I’ve been getting the urge to do a full Emacs reboot lately. Inspired partly by the interesting things going on in Emacs 24, I’ve been wanting to rebuild my whole working Emacs working environment–evolved over the course of years–throw away the cruft, upgrade assorted extensions, and maybe learn a few things along the way.
Oddly, there doesn’t seem to be an up-to-date PPA for Emacs 24, so I’ll build from source. To begin, I’ll grab the Emacs source code:
`$ bzr branch bzr://bzr.savannah.gnu.org/emacs/trunk emacs
Now to generate the configure script:
$ cd emacs
This verifies I have the needed GNU automake stack, and spits out an executable configure script. GNU configure scripts will tell you what compile options they support if you pass the –help argument:
$ ./configure --help
As you might imagine for a project under constant development for several decades, Emacs has a lot of compile options. Many of them are already enabled by default.
I’m intrigued to see an option to build with cutting-edge GTK3 libraries. I think I’ll try that, so I need to grab the libraries first:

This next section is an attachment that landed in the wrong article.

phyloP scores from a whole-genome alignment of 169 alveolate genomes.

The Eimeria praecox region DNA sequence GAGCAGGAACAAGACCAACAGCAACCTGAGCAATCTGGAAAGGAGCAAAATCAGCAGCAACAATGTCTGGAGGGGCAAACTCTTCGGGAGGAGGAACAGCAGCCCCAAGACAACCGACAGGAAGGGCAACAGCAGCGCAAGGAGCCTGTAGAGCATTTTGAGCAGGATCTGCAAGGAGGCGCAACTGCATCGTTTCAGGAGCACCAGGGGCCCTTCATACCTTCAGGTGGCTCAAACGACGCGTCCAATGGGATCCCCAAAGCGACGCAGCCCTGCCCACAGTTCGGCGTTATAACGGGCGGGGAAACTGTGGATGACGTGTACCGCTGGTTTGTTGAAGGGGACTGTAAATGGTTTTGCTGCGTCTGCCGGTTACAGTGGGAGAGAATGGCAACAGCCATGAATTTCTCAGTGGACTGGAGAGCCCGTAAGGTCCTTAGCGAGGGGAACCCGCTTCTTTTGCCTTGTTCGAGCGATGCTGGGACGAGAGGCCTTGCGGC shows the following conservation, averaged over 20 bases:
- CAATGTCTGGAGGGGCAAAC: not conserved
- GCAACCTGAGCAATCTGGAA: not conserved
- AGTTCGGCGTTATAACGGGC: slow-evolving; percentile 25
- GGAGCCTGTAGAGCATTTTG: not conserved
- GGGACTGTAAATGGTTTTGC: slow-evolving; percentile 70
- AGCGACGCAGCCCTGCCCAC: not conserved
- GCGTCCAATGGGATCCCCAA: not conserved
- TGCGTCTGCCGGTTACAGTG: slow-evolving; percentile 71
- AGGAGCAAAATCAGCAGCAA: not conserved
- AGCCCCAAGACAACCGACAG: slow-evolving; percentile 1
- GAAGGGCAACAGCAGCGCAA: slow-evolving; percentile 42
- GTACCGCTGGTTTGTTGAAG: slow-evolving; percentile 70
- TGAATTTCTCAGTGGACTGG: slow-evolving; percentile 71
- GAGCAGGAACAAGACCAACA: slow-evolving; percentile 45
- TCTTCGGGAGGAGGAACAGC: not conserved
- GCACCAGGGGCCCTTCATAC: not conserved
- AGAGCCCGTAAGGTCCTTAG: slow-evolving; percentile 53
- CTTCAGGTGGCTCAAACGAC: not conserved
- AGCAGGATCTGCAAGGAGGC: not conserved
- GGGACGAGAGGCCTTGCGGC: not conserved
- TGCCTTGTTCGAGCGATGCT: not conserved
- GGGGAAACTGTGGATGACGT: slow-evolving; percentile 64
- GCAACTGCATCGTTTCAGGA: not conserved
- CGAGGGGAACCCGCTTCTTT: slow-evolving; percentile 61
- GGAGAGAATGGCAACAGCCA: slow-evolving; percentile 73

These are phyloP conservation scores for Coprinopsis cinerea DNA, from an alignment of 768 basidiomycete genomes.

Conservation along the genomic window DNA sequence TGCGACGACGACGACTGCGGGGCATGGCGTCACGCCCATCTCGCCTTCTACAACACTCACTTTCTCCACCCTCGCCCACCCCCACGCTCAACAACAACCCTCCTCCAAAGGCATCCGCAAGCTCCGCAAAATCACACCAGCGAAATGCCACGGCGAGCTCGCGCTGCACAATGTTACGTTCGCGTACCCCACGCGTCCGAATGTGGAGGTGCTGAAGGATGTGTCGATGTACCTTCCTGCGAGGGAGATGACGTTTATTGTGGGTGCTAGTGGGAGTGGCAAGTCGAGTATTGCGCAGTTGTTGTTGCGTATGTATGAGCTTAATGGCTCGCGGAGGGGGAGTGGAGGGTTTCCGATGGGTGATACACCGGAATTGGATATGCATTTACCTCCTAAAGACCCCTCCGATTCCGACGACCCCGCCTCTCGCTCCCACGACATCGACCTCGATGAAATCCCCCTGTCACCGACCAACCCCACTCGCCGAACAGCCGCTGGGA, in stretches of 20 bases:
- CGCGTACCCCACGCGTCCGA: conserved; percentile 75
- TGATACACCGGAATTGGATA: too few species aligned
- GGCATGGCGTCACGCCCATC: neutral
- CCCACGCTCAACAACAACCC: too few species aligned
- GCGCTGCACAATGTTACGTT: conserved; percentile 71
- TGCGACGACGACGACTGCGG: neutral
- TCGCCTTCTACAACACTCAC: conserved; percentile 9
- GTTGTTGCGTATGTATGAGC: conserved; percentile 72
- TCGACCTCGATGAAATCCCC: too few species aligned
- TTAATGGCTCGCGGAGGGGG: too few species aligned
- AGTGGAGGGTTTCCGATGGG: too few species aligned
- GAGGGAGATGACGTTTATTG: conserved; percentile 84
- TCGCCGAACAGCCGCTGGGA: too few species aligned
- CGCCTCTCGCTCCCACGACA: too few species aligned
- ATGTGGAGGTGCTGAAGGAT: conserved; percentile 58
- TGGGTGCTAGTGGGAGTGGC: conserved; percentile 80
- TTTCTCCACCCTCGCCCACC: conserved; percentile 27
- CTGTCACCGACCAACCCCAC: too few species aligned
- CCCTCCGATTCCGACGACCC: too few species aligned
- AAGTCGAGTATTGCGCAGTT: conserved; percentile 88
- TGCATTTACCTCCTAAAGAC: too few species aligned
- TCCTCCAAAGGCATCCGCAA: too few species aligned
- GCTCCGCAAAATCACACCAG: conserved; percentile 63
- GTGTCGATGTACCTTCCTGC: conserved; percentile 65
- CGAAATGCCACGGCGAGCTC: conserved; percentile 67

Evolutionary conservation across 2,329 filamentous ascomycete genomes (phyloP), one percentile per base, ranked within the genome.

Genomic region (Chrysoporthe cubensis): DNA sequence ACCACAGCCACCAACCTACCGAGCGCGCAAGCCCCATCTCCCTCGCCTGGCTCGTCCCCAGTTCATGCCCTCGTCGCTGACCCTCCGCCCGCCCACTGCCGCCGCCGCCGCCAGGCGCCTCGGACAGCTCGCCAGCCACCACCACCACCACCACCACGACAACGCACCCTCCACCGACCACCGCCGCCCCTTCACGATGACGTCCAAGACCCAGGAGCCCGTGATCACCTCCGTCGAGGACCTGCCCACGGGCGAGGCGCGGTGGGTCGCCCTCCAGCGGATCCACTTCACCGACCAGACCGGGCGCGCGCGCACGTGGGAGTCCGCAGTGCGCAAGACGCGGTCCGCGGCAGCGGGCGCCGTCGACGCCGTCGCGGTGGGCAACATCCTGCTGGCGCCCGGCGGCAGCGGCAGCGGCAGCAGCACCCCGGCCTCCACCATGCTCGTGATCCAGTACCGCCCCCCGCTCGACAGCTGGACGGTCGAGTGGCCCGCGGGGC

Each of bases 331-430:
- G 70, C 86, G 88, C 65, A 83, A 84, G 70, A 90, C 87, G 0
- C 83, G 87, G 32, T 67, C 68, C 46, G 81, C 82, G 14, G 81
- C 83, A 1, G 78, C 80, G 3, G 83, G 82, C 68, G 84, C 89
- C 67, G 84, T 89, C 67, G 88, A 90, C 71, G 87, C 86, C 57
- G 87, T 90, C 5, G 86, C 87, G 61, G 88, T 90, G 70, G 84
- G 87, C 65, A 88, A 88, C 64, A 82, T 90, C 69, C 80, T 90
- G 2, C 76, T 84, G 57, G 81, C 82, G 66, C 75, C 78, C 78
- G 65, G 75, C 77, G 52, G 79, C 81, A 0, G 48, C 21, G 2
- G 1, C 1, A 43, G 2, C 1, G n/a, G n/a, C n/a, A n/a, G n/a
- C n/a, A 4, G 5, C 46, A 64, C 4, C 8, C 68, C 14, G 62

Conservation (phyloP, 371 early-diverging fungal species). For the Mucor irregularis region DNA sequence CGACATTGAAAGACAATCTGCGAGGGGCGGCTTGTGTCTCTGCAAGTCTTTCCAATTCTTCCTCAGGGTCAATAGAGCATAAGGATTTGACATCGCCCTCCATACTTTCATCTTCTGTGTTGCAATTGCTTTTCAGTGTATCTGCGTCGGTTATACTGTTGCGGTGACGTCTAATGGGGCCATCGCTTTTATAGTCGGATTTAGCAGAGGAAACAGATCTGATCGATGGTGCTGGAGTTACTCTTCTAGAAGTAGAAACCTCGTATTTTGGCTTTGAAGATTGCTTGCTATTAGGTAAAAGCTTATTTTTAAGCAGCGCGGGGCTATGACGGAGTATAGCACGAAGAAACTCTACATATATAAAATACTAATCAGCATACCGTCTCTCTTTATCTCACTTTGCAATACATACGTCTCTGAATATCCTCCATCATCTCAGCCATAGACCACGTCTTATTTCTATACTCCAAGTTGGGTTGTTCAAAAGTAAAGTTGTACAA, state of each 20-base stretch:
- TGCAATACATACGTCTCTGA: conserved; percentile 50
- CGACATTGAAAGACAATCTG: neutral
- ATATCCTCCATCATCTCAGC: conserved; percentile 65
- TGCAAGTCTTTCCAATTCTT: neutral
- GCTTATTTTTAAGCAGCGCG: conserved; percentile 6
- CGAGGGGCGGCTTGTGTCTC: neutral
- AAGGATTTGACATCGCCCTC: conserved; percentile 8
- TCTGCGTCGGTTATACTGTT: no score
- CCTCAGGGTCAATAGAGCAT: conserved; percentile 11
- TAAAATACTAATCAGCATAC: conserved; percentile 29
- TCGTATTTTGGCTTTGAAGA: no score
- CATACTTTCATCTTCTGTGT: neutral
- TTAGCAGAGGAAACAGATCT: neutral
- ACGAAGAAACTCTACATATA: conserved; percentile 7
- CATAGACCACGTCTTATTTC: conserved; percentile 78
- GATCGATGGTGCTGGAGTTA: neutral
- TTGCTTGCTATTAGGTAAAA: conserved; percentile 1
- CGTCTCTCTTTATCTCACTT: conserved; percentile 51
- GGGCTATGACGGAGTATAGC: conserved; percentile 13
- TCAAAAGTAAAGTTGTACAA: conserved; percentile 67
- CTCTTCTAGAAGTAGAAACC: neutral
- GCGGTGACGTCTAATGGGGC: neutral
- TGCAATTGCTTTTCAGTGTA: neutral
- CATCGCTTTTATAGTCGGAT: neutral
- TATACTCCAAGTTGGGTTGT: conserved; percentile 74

$ sudo apt-get install libgtk-3-dev
I also need a few extra graphics-related development libraries to satisfy build requirements:
$ sudo apt-get install libgif-dev libxpm-dev
I don’t see any other options I want to tweak, so I’ll just configure with the GTK3 option:
$ ./configure --with-x-toolkit=gtk3
After that process it’s time to build Emacs. I’ll kick off the build, and then go get a cup of coffee:
What’s interesting about watching the Emacs build process is that the vast majority of the time is spent byte-compiling Lisp files. This underscores the fact that Emacs is really an editor built in Lisp, with just a small kernel of C code powering the Lisp machine at its core.